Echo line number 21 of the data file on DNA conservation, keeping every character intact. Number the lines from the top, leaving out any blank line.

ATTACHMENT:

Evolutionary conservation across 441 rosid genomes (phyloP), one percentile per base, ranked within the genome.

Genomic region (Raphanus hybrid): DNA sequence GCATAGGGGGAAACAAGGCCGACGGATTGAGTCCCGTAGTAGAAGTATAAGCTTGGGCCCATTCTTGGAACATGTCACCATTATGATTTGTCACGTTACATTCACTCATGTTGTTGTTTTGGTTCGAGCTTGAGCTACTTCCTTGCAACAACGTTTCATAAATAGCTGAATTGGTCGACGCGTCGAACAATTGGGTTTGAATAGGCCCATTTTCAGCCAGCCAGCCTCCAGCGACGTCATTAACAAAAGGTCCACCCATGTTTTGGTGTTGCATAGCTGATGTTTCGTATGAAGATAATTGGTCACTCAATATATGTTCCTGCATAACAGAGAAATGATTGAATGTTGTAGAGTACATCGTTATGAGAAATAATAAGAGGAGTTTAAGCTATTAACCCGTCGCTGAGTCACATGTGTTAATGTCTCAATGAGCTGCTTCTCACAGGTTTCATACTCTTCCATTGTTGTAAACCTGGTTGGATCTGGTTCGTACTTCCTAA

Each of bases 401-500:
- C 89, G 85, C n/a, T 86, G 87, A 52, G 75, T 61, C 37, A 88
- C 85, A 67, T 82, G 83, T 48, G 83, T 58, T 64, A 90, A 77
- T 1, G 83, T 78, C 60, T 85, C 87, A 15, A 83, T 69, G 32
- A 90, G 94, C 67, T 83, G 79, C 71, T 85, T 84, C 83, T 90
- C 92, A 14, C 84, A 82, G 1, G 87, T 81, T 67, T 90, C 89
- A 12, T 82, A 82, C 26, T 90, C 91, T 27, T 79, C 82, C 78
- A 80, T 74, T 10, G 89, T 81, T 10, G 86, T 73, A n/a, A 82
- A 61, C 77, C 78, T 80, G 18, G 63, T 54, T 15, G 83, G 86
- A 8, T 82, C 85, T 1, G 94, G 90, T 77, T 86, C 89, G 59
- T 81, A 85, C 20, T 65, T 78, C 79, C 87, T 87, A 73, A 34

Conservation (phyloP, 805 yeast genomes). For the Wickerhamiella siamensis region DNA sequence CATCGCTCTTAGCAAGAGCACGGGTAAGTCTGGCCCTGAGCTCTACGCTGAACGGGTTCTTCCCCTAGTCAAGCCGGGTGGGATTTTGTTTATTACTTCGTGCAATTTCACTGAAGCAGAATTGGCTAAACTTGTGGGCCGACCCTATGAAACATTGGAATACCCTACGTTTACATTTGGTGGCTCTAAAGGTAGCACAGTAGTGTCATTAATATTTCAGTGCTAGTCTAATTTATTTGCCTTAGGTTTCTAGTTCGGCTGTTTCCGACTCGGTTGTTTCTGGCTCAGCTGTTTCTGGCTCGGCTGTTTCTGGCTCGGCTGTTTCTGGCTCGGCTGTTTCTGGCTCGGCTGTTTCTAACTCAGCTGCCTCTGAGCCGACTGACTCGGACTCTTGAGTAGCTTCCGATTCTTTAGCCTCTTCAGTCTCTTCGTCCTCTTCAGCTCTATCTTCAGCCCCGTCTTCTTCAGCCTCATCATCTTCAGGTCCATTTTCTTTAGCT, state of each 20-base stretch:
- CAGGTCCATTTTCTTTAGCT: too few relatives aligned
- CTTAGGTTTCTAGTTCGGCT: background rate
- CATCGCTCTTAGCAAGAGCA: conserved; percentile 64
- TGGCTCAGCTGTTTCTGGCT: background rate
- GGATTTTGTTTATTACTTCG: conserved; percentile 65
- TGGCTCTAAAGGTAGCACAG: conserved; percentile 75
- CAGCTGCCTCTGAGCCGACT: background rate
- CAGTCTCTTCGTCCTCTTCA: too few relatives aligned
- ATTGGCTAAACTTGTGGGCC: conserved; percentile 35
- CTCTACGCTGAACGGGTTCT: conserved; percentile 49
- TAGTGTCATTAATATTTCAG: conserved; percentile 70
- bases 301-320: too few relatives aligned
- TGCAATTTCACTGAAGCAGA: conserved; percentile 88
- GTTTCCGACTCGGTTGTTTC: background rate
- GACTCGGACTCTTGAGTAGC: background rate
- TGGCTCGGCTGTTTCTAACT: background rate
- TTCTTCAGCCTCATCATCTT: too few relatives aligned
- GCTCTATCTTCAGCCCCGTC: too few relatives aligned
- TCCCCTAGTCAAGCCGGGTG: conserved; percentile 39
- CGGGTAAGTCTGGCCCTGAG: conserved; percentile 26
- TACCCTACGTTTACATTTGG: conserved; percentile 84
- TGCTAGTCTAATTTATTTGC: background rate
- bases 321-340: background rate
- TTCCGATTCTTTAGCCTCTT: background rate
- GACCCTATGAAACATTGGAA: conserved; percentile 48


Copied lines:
- CAGCTGCCTCTGAGCCGACT: background rate